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SLO Little Theatre puts on the iconic '50s musical 'Singin' in the Rain' 

It’s hard to imagine a time when the inexplicably popular-yet-lukewarm romances of Bella and Edward or Anastasia and Christian were not dominating the movie screens and the minds of people all across the country. But trust me, there was a time when romance in movies were actually relatable, and the actors actually had something called chemistry between them instead of just air. So, instead of jumping on the bandwagon and seeing the dull faux-BDSM flick, why not treat yourself to something that’s more than halfway enjoyable?

click to enlarge BUY A VOWEL:  Cosmo Brown (Zach Johnson) and Don Lockwood (Jeff Salsbury) torture a pompous diction coach (John Mackey) with their vaudevillian antics. - PHOTO COURTESY OF JAMIE FOSTER PHOTOGRAPHY
  • PHOTO COURTESY OF JAMIE FOSTER PHOTOGRAPHY
  • BUY A VOWEL: Cosmo Brown (Zach Johnson) and Don Lockwood (Jeff Salsbury) torture a pompous diction coach (John Mackey) with their vaudevillian antics.

That’s right. Gird your loins, because the classic Hollywood musical Singin’ in the Rain, which starred greats like Gene Kelly, Donald O’Connor, and Debbie Reynolds, can be seen at the SLO Little Theatre this month. Sure, we may be in the midst of a drought, but that doesn’t mean we can’t still pretend that rain is a real phenomenon that happens more than once a year. I mean, this is a play that has everything: singing, dancing, romance, and lots of screwball antics.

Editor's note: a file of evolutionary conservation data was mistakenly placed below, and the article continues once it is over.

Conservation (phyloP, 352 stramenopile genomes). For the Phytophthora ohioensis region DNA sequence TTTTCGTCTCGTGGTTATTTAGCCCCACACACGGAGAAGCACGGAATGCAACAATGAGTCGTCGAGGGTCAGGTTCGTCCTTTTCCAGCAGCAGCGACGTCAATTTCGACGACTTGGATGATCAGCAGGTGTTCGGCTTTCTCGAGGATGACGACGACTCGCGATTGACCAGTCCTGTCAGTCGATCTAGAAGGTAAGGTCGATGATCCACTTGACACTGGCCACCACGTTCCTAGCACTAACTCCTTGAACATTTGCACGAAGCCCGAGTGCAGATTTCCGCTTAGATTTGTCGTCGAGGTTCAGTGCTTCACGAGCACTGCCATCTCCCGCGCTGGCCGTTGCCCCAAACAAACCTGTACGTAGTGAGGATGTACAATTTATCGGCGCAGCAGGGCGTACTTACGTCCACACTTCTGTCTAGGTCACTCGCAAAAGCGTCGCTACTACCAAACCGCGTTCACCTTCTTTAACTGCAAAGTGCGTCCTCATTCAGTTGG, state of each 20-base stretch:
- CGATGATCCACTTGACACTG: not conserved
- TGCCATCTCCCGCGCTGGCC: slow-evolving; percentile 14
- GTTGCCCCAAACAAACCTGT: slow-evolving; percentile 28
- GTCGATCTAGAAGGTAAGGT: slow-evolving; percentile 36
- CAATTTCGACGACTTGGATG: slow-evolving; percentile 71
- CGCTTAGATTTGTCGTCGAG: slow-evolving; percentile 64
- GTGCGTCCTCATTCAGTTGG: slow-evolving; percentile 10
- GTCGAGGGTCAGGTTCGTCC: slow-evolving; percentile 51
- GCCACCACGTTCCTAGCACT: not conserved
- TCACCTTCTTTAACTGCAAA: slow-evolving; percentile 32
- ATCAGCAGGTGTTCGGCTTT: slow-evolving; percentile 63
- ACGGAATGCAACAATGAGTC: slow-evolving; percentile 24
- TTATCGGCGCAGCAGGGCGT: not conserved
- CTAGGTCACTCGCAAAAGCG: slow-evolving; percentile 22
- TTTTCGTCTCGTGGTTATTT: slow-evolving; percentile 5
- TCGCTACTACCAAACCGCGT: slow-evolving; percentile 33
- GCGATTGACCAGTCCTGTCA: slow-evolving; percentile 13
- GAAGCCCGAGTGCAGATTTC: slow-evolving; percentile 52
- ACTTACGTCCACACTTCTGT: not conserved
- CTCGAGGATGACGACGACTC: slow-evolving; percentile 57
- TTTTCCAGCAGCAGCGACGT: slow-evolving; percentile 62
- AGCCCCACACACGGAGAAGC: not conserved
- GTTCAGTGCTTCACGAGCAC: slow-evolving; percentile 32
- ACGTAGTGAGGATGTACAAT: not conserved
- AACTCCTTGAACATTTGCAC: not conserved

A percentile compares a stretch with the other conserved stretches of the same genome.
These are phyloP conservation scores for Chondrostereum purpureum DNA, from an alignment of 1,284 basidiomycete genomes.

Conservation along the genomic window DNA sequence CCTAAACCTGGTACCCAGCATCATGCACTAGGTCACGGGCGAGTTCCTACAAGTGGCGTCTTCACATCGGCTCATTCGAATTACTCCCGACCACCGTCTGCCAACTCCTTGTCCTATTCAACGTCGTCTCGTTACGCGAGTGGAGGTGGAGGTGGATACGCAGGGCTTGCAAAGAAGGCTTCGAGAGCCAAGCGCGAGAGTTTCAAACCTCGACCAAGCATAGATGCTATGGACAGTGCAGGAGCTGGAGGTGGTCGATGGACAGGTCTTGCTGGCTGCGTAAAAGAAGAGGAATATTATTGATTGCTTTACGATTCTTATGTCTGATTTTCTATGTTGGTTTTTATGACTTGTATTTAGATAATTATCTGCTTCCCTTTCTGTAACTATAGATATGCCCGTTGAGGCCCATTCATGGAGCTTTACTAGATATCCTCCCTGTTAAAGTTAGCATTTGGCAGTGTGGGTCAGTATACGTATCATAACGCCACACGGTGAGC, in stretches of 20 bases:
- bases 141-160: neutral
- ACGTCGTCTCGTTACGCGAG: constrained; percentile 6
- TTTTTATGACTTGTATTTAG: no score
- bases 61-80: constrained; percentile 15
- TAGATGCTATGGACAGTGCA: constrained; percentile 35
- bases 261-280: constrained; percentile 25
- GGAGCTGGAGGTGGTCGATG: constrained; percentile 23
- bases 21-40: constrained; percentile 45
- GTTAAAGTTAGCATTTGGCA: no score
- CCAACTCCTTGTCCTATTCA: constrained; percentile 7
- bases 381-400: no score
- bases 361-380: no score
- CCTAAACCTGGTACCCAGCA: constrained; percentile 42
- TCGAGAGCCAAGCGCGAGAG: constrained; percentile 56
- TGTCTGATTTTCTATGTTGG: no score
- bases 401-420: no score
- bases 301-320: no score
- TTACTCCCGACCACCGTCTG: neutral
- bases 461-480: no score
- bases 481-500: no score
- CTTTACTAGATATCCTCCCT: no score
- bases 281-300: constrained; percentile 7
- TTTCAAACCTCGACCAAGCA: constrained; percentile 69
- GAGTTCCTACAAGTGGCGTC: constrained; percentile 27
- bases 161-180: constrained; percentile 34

The play, directed by Kevin Harris, begins in Hollywood, California, in the year 1927, the tail end of the Silent Film era. Leading man—and heartbreaker—Don Lockwood is continually paired up with the vapid and shallow actress Lina Lamont for all their wildly successful movies. Unfortunately for Don, Lina has convinced herself that the tabloid stories of their fairy-tale romance are true and that she’s Don’s “fiancey.” But on the day of premiere of their new film, The Royal Rascal, Don meets Kathy Selden, a chorus girl with dreams of being on Broadway.

Don immediately falls for the young ingénue, but the feeling is definitely not mutual. Amid the struggles of transitioning the movie studio from silent to talking pictures, and with the help of his energetic friend Cosmo Brown, Don tries his darndest to woo Kathy while staving off the clumsy advances of Lina. 

click to enlarge FIDDLERS ON THE STAGE:  Dynamic duo Cosmo (Zach Johnson) and Don (Jeff Salsbury) reminisce about their less-than-humble beginnings in show business. - PHOTO COURTESY OF JAMIE FOSTER PHOTOGRAPHY
  • PHOTO COURTESY OF JAMIE FOSTER PHOTOGRAPHY
  • FIDDLERS ON THE STAGE: Dynamic duo Cosmo (Zach Johnson) and Don (Jeff Salsbury) reminisce about their less-than-humble beginnings in show business.

It can be a risky doing this kind of a play. Mostly because the movie is just so iconic, the actors so beloved, and man are there some truly spectacular dance sequences. That leaves room for mistakes and flat performances that can distract from the great songs and story. But that’s not the case here. The cast was great, and for non-professional dancers, the dancing was very impressive. The set was fantastic, even featuring real rain for the titular song.